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The Case for Year-Round Schools

Economic troubles are causing colleges and universities to consider ways to save money. But are elaborate schemes really necessary? One college president thinks that a simple change in scheduling will end up saving schools a pretty penny.

By Sarah Wright

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Saving Money by Nixing Long Breaks

Why come up with complicated solutions when there's an easy way to solve your problem? According to at least one professor, year-round college scheduling is a great way for postsecondary institutions to save money. In an article for The Chronicle of Higher Education, Richard Vedder, professor of Economics at Ohio University, proposes that colleges and universities in the U.S. adopt a standard of three 14-15 week semesters per year, rather than the current standard of two such semesters.

Doing so would help increase financial efficiency on campus, ensuring that, for example, upkeep for building on campus is being paid for by the students using them. Vedder uses this particular example of capital expenditure savings to compare empty classrooms and labs to the agricultural practice of letting land 'lie fallow' during one year out of a 3-year cycle. As agriculture switched to a schedule of 'continuous cultivation,' Vedder says, so should the academy.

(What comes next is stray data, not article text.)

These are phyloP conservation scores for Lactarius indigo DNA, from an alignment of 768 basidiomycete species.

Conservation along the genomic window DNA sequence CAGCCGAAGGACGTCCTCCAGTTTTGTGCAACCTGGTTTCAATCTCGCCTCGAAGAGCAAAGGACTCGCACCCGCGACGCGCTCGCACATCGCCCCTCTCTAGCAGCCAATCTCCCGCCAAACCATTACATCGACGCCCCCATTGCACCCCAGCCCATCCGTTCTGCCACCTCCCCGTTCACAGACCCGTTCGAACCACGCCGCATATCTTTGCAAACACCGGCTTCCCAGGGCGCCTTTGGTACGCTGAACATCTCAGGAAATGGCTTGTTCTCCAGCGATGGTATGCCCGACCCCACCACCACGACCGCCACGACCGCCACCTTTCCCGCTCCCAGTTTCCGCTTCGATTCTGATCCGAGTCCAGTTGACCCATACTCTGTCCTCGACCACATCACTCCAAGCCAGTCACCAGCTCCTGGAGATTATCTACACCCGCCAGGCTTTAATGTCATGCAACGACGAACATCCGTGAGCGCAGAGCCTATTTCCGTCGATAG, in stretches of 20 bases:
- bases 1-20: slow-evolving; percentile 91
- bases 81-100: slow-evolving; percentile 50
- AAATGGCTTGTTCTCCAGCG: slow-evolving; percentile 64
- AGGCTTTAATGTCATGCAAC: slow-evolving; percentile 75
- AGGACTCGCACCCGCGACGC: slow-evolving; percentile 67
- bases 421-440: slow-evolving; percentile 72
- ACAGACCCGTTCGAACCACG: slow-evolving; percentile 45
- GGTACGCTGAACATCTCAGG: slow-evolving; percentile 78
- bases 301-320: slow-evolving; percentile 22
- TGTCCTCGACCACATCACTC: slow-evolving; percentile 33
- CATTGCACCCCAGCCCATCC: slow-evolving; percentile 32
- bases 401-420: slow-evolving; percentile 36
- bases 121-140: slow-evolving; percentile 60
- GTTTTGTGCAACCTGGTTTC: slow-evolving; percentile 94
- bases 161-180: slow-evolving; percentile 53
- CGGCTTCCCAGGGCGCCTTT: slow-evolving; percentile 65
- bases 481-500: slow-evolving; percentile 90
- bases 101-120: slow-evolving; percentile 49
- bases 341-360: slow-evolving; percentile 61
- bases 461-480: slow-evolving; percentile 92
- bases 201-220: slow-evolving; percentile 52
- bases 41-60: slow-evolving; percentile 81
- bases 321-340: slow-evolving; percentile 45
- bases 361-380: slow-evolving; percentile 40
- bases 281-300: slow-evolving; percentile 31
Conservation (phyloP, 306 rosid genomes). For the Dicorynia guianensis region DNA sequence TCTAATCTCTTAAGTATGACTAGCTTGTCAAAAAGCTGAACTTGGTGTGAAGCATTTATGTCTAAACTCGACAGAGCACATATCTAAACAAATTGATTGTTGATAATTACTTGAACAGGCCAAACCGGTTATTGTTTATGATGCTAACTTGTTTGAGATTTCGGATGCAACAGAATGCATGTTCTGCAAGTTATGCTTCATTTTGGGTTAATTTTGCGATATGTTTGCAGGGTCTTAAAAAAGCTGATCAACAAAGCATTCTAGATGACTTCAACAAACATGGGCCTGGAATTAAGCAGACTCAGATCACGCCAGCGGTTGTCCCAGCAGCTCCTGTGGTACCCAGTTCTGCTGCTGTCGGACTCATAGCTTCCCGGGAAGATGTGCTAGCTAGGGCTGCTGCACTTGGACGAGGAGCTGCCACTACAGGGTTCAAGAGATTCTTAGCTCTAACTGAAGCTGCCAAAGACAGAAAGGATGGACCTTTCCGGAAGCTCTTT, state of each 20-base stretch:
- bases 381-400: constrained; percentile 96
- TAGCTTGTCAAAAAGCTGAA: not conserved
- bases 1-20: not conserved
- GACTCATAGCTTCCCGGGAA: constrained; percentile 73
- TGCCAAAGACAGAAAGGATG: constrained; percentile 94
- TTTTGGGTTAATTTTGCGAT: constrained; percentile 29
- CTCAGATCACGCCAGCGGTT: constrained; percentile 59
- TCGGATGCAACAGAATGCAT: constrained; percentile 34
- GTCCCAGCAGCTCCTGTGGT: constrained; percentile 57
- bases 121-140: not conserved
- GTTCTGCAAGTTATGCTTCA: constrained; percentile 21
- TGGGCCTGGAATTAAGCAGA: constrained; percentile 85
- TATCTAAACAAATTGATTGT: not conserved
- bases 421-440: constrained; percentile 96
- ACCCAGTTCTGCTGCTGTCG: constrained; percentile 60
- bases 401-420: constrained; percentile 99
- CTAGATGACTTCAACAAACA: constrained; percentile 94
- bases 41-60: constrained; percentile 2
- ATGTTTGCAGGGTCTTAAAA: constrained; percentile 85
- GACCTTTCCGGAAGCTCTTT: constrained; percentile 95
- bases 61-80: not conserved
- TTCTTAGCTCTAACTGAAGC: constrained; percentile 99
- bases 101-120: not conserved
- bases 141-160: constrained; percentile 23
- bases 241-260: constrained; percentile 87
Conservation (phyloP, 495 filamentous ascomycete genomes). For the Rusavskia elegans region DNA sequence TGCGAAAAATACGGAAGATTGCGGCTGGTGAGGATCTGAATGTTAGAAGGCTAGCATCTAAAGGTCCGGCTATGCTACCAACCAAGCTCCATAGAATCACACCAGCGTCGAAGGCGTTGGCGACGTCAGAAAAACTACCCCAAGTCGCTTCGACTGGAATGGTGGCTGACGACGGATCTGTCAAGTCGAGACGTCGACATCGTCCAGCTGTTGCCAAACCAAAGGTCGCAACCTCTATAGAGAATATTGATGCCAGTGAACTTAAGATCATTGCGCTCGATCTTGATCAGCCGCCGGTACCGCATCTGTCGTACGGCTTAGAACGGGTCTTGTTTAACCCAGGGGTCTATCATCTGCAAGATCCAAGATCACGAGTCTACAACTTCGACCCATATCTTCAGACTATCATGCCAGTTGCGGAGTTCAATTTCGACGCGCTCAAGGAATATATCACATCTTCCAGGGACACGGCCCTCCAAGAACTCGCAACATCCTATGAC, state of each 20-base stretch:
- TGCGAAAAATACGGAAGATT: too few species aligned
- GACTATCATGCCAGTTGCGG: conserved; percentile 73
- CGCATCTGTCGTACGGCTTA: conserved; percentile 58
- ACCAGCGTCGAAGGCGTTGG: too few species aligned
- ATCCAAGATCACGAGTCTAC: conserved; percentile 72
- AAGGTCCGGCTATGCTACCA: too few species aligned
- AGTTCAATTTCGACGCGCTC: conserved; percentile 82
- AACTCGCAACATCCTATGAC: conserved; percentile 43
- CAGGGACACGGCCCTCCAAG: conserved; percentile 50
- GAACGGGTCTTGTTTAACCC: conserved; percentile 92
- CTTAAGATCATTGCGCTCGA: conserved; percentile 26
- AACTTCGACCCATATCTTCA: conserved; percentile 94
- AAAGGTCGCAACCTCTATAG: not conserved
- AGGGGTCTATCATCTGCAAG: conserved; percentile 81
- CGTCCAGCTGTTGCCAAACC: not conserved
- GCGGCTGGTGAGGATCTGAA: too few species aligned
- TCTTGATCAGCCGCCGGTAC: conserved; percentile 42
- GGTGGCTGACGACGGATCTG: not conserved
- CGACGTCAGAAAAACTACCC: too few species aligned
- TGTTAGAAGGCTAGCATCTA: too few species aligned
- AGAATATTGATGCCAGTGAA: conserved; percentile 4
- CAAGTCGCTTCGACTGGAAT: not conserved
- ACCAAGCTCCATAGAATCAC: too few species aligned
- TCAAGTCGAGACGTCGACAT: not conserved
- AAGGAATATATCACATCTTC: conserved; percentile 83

Are Breaks Outdated?

In a speech cited in The Chronicle, President Steve Trachtenberg of George Washington University got down to brass tacks about the reason school breaks exist in the first place. Their original purpose, he points out, was not to incentivize teaching professions or give students an opportunity to augment their epic vacation story collections. Instead, agriculture was the impetus for a school structure of short breaks in fall and spring, with longer breaks in winter and summer. The idea wasn't for students to relax and take a break during this time, but rather to do work of a different kind.

Since very few students have a family farm to go home to these days, it can be argued that school breaks are outdated. And in addition to budgetary problems, there's another contemporary phenomenon that a year-round schedule can address: overcrowding. In 2006, before the financial crisis brought funding issues to the fore, Inside Higher Ed was reporting that Trachtenberg was lobbying for a year-round schedule in front of the U.S. Senate, citing limited space in classes and dorms as a motivating factor.

Other Potential Benefits of a Year-Round School Season

In addition to being a potential money saver for schools, a school year without extended breaks could be a benefit to students, too. To begin with, a three-semester year would allow for a shorter total duration in school. It could cut the standard four years down to two or three, depending on how ambitious the student is. But it could also help part-time students finish school in a more timely manner, making it easier to balance work and school without dragging out the process of earning a degree. As we've learned, attending school part-time isn't a recipe for success in most cases.

Another benefit to students is the fact that after college, life doesn't give you breaks. In most professions, you'll be expected to work year-round, with maybe a week off on top of major holidays. Getting used to life without summer break is a step toward maturity. Of course, burnout would be a very real possibility, since so many college students already feel undue stress with the current schedule. But perhaps a more rigorous schedule would give students experience in coping with stress and a high workload, which would be important practice for life after school.

Some faculty seem to think that school breaks are necessary to allow students to rest.


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